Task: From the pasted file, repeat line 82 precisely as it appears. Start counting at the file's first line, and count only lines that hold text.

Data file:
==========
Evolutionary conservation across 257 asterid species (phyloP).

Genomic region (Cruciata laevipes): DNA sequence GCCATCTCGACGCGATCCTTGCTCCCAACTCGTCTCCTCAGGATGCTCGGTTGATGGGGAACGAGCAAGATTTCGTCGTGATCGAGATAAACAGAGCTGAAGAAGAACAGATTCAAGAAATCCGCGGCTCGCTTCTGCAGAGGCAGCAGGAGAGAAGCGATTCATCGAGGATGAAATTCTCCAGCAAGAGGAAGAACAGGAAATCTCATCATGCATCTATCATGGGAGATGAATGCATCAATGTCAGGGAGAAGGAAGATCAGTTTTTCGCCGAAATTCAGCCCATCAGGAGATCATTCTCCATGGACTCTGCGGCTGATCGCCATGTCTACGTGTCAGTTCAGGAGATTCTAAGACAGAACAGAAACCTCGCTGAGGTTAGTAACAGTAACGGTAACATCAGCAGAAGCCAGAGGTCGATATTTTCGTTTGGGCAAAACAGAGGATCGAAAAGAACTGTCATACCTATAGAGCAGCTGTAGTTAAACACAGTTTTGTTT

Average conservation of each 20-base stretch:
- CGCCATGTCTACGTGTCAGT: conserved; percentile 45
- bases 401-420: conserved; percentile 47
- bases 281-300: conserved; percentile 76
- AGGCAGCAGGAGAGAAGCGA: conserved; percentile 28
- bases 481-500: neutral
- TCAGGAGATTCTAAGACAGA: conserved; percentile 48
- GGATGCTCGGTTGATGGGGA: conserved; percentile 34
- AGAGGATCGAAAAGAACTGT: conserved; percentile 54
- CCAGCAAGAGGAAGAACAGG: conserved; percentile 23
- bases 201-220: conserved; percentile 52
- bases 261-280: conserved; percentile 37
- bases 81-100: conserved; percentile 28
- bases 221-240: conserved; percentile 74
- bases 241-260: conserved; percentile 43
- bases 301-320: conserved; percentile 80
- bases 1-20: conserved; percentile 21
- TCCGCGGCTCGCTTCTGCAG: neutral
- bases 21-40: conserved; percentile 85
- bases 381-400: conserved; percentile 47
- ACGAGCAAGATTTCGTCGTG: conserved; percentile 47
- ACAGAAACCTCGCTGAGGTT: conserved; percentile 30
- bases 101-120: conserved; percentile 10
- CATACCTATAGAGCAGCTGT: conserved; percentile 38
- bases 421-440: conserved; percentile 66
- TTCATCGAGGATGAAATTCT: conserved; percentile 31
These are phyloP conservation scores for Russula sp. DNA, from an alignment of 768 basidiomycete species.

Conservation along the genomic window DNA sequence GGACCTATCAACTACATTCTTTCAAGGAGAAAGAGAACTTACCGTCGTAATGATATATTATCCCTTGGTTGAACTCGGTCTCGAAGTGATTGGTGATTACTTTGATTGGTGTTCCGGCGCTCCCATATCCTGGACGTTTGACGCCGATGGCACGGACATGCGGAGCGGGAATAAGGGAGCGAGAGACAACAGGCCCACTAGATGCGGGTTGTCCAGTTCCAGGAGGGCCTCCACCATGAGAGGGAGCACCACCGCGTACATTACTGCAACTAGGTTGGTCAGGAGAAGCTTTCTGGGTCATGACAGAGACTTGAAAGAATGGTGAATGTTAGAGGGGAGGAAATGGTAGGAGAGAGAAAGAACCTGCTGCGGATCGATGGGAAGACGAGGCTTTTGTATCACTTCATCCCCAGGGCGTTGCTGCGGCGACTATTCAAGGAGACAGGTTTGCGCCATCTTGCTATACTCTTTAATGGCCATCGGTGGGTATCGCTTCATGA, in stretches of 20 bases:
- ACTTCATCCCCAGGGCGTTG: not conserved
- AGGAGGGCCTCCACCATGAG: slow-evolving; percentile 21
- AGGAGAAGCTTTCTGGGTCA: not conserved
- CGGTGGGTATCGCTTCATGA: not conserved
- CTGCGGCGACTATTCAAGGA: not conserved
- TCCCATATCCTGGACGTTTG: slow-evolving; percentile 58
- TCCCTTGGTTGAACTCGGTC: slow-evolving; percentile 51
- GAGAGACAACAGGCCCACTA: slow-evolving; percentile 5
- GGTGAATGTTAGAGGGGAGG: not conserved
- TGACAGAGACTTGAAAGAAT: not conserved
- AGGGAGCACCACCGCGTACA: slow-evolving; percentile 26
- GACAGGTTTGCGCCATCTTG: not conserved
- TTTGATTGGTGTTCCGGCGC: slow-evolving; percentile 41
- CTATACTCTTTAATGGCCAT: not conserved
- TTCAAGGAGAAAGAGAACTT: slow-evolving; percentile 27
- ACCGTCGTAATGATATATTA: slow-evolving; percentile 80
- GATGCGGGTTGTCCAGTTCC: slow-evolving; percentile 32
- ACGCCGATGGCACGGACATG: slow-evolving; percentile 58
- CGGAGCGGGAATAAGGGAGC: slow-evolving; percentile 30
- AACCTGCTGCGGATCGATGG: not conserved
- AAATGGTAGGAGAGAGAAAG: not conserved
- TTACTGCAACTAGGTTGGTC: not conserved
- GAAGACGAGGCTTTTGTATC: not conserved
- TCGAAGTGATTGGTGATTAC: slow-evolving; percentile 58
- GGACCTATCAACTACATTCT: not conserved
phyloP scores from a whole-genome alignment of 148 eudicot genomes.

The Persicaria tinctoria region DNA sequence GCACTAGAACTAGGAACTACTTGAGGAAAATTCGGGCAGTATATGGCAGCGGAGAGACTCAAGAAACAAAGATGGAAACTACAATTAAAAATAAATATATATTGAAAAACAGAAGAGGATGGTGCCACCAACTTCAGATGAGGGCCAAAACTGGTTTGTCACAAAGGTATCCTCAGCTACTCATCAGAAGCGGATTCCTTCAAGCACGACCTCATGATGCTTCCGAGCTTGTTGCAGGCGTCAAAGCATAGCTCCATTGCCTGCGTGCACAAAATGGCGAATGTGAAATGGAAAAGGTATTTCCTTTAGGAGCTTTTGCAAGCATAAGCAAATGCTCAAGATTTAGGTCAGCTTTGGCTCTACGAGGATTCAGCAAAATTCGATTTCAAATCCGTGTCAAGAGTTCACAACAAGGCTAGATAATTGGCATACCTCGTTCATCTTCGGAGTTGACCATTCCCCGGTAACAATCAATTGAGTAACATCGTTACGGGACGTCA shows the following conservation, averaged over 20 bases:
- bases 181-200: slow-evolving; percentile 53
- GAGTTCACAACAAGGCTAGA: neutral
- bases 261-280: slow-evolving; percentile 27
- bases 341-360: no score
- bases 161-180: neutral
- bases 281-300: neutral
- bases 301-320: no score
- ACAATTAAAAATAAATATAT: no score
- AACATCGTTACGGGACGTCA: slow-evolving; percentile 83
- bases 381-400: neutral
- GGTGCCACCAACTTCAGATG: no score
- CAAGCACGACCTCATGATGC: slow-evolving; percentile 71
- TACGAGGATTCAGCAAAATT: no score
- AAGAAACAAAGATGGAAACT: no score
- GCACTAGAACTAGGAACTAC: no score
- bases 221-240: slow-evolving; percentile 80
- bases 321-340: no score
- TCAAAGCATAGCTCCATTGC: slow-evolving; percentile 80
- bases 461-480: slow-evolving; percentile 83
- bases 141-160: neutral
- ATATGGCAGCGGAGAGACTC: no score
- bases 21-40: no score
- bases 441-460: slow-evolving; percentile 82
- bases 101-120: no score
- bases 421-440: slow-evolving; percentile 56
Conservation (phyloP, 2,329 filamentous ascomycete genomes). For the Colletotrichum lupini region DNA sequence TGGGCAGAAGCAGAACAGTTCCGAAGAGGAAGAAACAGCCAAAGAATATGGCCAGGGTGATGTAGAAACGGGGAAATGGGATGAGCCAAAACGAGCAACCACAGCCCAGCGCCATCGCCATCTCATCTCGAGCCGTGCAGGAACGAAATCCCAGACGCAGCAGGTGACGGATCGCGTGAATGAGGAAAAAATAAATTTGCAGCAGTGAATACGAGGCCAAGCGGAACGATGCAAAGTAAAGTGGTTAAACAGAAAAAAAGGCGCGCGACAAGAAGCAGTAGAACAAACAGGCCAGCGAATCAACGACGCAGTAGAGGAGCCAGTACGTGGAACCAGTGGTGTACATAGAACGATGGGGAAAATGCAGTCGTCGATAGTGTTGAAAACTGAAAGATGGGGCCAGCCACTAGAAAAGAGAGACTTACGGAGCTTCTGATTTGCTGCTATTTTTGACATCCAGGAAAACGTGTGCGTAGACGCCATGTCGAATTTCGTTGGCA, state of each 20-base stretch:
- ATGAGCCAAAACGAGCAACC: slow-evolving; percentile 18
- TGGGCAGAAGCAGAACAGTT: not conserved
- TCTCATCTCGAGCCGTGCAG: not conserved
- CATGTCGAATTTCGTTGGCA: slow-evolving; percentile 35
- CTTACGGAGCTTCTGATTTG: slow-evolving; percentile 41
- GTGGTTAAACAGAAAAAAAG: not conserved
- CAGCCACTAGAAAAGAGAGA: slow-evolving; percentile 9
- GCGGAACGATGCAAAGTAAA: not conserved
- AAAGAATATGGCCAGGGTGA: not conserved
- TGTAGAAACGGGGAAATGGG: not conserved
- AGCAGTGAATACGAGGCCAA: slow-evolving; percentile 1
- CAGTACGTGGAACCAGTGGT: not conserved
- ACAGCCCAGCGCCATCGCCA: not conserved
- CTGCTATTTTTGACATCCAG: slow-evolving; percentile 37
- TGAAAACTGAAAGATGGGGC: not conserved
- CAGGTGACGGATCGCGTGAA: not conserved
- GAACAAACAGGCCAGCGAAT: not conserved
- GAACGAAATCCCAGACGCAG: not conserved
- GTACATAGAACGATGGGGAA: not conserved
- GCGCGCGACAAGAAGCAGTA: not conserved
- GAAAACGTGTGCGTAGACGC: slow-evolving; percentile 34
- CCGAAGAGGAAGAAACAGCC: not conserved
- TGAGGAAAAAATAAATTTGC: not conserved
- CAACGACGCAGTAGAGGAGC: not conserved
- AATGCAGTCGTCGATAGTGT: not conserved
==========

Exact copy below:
- bases 421-440: slow-evolving; percentile 56